Zwide of the Ndwandwe could not let Shaka's rise go unchallenged and led an invasion of Zulu territory. Shaka drew him deep into his own lands and then met him in battle at the Mhlathuze River where the combination of superior Zulu weapons and tactics and Shaka's own leadership delivered a decisive victory. After smashing the Ndwandwe, Shaka faced no significant challenge as he continued to mop up the peoples of the region and unite them under his kingship. He found however, as other great consolidators from Attila the Hun to Genghis Khan had done, that once he had united the fractious tribes, he required further military adventures in order to sustain the system he had created. His impi were sent out ever further on campaigns of subjugation. Many tribes chose to flee and a mass migration northward was triggered which in turn caused further conflict as new arrivals sought land. Amongst those who led his people north was Mzilikazi, a one-time protégé of Shaka. He would recreate the Zulu military system amongst his own people, the Matabele who would later clash with the colonial ambitions of CJ Rhodes.

Francis Farewell
Shaka's continued expansion soon brought his impi close to the frontiers of Britain's new colonial possessions in the Cape. It was concern at Shaka's intentions that led the Cape governor in 1824 to dispatch the expedition of Francis Farewell, dashingly played by Edward Fox in Shaka Zulu, to make contact with Shaka and attempt to establish peaceful relations with the Zulu king. Farewell built a good relationship with Shaka and established a trading post at Port Natal on territory gifted him by the Zulu ruler. Shaka for his part was fascinated by the westerners and even created a new settlement in order to be closer to Farewell's colony. Accompanying Farewell was Henry Fynn, later Cape governor, whose diary provided much detail on the court and character of Shaka. Eighteen months later another expedition led by Lt James King was sent to find Farewell. King was accompanied by Nathaniel Isaacs who later wrote a colourful account Travels and Adventures in East Africa.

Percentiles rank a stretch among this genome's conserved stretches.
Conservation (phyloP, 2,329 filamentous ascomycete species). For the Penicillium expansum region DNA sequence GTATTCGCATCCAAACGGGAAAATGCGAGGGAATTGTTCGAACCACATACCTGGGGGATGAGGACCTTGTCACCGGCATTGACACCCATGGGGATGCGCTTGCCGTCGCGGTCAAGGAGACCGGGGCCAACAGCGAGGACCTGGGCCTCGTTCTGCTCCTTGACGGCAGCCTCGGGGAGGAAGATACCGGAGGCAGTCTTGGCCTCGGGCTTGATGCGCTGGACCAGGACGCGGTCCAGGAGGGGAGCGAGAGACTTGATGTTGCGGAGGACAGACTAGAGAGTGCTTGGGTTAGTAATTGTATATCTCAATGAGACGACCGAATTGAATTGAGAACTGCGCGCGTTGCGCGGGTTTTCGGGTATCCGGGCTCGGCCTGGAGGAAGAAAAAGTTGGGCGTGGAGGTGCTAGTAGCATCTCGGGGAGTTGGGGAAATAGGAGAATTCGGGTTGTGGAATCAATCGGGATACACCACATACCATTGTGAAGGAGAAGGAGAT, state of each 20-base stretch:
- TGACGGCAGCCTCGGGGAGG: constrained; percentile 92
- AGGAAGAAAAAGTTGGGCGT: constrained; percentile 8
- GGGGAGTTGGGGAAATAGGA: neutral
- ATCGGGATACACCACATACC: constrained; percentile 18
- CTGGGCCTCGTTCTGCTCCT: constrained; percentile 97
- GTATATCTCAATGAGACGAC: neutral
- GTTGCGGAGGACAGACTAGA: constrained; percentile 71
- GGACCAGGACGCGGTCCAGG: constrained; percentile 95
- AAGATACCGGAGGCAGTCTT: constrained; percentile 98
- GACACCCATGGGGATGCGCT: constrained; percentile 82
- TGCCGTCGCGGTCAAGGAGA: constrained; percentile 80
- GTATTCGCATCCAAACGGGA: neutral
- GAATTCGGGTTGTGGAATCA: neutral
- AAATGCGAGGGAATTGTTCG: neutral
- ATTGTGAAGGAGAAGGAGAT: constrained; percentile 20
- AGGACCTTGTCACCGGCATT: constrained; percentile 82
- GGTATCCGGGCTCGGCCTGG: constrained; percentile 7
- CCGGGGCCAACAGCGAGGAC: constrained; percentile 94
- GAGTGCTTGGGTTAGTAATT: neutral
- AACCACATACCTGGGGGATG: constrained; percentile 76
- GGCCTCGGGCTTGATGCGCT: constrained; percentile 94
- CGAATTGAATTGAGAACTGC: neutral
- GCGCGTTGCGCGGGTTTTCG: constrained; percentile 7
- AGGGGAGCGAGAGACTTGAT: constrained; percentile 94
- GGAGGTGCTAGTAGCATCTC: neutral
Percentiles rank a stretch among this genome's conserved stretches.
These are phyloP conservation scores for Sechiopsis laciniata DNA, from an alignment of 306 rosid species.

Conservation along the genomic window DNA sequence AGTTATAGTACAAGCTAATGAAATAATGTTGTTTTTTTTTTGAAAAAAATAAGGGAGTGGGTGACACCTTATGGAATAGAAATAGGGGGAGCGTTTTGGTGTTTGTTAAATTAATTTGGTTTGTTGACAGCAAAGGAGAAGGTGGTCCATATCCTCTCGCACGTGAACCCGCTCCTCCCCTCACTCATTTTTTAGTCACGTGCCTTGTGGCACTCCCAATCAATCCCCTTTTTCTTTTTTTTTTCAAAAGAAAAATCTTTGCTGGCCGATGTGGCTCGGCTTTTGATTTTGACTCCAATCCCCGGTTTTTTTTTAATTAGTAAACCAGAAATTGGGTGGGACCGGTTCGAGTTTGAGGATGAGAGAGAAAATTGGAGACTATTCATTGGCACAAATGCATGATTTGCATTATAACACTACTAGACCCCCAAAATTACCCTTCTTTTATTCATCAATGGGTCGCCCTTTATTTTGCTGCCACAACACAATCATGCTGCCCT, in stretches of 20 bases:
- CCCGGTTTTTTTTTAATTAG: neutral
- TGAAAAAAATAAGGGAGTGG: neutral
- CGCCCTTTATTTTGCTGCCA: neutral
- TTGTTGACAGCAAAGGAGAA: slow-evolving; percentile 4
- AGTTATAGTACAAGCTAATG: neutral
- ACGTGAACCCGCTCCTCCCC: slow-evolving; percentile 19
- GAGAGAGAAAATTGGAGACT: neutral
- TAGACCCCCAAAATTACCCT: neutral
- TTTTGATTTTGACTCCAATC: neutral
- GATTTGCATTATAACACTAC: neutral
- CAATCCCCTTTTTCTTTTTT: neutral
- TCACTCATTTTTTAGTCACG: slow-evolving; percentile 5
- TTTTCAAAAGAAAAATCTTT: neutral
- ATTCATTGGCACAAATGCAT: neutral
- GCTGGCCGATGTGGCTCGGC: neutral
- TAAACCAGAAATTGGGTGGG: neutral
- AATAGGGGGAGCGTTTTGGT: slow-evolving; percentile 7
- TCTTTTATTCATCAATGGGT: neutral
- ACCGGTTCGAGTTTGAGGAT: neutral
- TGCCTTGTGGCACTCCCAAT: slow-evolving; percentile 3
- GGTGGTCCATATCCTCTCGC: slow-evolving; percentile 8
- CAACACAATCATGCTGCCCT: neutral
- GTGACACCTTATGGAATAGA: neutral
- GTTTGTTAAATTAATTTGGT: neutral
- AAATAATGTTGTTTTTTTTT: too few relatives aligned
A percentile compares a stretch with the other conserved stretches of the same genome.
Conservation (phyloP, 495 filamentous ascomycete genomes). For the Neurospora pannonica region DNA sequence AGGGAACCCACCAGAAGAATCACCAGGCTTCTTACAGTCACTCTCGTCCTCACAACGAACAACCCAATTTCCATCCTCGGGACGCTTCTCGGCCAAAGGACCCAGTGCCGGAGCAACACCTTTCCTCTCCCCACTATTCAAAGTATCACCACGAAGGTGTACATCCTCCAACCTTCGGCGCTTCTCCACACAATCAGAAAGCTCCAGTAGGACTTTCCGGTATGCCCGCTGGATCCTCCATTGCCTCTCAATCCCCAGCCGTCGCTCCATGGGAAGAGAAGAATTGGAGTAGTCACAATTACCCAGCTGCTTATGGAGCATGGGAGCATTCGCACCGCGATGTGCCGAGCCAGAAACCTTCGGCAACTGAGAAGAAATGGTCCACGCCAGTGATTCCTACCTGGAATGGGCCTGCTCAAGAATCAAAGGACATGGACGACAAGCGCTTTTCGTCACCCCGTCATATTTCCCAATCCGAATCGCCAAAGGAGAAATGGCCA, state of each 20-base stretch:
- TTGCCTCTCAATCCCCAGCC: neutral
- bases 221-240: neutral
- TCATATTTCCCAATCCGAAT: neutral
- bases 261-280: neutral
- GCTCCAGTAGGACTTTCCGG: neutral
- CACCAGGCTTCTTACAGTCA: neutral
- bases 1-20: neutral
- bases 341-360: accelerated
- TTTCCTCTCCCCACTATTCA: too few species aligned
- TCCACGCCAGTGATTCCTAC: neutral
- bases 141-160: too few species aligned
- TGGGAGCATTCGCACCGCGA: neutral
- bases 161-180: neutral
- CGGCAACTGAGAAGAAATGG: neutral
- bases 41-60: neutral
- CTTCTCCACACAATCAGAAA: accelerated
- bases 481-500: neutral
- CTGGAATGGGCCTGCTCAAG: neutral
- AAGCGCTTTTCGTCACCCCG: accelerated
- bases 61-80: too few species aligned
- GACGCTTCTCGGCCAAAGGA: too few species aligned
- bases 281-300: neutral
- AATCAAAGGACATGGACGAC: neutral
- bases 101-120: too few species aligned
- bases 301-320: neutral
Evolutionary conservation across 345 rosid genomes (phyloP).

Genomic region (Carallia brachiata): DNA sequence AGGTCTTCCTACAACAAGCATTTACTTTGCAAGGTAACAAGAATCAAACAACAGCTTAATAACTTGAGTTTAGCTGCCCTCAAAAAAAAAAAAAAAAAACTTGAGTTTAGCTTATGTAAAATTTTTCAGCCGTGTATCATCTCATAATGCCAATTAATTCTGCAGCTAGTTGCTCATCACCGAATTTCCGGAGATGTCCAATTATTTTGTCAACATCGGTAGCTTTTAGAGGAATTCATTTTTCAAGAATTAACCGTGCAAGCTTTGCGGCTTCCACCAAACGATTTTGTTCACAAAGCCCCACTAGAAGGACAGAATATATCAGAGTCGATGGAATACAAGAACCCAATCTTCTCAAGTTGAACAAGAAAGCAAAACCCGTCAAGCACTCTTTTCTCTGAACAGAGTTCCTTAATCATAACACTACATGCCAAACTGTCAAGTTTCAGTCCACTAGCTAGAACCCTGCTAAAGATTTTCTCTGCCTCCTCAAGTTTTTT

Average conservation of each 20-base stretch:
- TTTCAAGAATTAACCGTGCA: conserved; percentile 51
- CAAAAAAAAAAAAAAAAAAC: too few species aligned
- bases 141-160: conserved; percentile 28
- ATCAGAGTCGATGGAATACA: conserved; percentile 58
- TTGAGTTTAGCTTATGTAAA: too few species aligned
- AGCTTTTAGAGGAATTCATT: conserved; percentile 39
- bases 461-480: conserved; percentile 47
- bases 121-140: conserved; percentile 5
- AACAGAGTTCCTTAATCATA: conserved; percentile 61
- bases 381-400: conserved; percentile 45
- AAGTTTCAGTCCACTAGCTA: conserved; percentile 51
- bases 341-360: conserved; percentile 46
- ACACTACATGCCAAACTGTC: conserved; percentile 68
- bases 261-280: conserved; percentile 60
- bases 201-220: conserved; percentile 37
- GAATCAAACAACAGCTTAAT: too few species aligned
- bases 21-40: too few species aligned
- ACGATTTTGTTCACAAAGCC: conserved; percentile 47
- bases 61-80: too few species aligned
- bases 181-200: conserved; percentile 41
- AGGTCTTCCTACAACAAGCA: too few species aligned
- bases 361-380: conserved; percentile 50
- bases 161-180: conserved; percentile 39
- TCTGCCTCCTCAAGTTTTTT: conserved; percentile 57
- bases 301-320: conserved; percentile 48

Despite good relations with the white traders at Port Natal, Shaka was becoming a brutal tyrant. The death of his mother Nandi in 1828 unhinged him and he demanded extravagant displays of mourning from his subjects. The growing of crops and the consumption of milk was banned, enforced on pain of death. Famine and starvation were the predictable outcome and faced with the meltdown of their king, his brothers and bodyguard took action and Shaka was assassinated. He was succeeded by his half-brother Dingane who would later clash with the Voortrekkers as they brought their wagons north in search of a new homeland away from British domination.

Under Shaka, the Zulus had become the masters of a united and militarised kingdom that was now on a collision course with the white colonists. But that's another movie.

Dingane in an 1847 illustration

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All images used in this blog are in the public domain or are my own photographs